Let's get even more specific! The most noticeable feature of text orthography (a method of specifying the correct way of using a writing system to write a language) is the use of single letters, numerals, and typographic symbols to represent words, parts of words or even noises. For example:
b = be 2 = to @ = at x = kiss
When graphic units are used in this way, they are technically known as logograms or logographs (or in the case of some languages, characters). Logograms in texting may be used alone, or in combination:
Pictograms or pictographs, on the other hand, refer to visual shapes or pictures that represent objects or concepts. For example, emoticons and straight-on smileys are pictograms, and are also known as ASCII art. For example:
Some texters use a combination of English and their language, for example, here are some German phrases: b4 = before (bevor) 4u = for you (fur dich) 4e = for ever (fur immer) brb = be right back (bin gleich wieder da) j4f = just for fun (nur zum spass) mx = Merry Christmas (Frohe Weihnachten)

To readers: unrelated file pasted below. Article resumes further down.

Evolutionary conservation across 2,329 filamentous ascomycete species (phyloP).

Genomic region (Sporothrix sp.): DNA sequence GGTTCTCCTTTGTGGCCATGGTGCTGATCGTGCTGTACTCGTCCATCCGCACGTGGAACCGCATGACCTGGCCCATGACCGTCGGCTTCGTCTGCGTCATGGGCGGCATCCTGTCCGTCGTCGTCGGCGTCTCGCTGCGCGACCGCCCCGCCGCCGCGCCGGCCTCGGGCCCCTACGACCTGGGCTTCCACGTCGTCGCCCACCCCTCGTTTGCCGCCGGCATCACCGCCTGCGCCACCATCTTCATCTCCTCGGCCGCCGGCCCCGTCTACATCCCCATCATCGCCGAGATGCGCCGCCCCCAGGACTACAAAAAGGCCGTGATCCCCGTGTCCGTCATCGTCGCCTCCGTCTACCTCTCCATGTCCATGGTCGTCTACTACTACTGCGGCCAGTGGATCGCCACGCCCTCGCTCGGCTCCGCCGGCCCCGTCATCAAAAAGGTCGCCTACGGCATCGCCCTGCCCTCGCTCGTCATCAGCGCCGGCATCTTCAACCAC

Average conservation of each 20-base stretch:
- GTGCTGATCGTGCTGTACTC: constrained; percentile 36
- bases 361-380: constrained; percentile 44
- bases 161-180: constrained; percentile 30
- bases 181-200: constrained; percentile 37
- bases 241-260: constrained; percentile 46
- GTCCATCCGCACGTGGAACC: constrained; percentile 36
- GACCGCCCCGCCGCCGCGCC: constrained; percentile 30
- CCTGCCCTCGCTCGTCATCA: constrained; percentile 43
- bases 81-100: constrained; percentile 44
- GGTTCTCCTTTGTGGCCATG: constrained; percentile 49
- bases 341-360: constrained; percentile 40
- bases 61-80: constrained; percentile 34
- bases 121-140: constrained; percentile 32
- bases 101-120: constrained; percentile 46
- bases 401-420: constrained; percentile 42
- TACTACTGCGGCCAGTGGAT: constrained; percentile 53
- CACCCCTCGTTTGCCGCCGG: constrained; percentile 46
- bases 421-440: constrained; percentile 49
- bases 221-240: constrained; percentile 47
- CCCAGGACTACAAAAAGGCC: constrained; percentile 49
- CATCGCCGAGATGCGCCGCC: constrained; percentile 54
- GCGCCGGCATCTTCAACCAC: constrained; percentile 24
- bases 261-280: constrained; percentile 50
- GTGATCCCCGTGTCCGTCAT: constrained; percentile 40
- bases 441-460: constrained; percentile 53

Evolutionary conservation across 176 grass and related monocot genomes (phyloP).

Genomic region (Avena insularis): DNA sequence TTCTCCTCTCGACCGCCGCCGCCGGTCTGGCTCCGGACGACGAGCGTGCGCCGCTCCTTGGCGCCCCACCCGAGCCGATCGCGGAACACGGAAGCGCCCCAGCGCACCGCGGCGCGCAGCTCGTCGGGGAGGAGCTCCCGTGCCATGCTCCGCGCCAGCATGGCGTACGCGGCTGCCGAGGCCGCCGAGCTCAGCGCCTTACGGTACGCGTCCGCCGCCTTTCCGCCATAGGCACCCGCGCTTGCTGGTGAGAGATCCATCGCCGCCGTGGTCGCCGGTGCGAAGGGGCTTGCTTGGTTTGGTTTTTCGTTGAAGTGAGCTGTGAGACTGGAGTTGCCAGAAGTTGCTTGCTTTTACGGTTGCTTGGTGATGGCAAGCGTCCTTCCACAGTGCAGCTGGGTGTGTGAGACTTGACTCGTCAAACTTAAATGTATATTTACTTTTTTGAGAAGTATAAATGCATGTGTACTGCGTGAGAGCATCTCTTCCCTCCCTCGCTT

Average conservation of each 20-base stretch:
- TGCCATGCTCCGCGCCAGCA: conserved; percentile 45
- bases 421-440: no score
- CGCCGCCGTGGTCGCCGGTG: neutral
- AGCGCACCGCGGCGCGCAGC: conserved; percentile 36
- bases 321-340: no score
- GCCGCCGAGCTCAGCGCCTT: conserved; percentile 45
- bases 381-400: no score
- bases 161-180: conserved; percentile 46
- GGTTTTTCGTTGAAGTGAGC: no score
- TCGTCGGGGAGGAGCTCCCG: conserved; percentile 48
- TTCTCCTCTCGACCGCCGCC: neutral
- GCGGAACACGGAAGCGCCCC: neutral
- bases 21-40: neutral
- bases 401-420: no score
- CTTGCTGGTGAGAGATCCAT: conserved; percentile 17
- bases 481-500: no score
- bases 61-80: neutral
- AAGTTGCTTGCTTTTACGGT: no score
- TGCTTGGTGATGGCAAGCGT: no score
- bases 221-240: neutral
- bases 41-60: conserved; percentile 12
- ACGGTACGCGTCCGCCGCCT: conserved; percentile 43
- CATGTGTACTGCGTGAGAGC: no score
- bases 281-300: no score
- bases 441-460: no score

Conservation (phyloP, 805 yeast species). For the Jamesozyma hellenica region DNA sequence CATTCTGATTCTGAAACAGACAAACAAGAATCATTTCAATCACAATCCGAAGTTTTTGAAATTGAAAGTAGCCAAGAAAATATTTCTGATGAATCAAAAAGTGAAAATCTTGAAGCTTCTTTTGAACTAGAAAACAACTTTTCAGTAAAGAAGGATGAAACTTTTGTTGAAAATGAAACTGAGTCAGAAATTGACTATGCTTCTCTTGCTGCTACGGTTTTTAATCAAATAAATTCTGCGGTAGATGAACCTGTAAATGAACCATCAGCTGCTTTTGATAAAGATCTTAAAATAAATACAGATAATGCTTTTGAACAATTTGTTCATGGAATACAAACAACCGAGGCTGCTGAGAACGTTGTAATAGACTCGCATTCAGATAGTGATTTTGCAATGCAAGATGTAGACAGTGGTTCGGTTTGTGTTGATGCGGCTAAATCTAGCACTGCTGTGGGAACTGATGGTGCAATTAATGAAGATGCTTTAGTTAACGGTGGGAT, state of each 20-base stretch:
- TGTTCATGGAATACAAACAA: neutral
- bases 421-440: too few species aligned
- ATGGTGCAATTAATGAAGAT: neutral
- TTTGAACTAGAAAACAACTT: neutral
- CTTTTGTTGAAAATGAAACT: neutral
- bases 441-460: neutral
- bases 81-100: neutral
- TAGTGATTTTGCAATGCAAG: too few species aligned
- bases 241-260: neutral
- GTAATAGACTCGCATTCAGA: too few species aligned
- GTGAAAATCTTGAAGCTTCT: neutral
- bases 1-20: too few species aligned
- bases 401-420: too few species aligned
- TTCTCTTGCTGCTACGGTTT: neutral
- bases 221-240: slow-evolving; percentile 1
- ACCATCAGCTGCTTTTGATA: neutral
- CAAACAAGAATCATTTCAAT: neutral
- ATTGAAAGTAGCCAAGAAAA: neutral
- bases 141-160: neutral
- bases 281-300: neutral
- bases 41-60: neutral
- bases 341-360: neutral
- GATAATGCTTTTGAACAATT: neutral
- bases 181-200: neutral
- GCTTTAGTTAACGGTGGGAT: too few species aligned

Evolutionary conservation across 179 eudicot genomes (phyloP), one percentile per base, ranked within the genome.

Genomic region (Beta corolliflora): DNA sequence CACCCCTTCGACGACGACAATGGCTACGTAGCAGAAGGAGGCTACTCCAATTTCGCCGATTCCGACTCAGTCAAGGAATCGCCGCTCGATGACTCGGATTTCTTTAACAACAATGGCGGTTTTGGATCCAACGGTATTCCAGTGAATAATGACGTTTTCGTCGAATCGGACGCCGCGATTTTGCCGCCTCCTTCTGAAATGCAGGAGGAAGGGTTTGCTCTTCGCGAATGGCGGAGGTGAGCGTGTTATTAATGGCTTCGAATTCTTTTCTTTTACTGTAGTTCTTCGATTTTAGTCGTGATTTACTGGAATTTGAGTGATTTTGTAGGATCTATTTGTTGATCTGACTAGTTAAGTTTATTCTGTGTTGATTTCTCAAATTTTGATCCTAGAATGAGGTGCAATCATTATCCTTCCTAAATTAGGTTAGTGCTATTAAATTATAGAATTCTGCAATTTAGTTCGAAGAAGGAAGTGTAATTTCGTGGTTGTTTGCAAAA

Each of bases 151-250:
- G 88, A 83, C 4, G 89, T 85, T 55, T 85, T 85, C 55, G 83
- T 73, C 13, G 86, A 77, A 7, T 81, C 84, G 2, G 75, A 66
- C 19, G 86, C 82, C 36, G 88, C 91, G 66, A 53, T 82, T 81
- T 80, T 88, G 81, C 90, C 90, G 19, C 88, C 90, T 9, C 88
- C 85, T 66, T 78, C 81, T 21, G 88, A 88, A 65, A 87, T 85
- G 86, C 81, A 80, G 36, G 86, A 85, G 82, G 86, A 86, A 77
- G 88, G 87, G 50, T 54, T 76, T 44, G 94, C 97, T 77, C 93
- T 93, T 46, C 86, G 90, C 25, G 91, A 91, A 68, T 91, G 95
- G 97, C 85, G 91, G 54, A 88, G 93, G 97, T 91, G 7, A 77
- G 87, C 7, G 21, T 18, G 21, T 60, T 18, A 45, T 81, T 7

Don't worry about upper and lowercase letters
Eliminate punctuation if you want to
Eliminate vowels, such as pls for please
Replace words with number, as in cul8r
Use sounds and letters to represent words, like u for you
Use common abbreviations for common words, like thx for thanks
Historical perspective: In July 2005, in the U.S. there were 81.7 million text message users over 13 years old, while April 2008 saw that figure increase 37.5% to 112 million. These users sent 48 billion messages monthly and 363 billion annually, an increase of 448% since 2005. In 2009, according to TNS Global, 74% of the world’s digital messages were sent through a mobile device in January 2009, a 15% increase over the previous year.
For the largest list of Internet acronyms and text messaging shorthand, click on "more info" below, and SEE ALSO: NetLingo definitions of shorthand and leetspeak have more lowercase examples!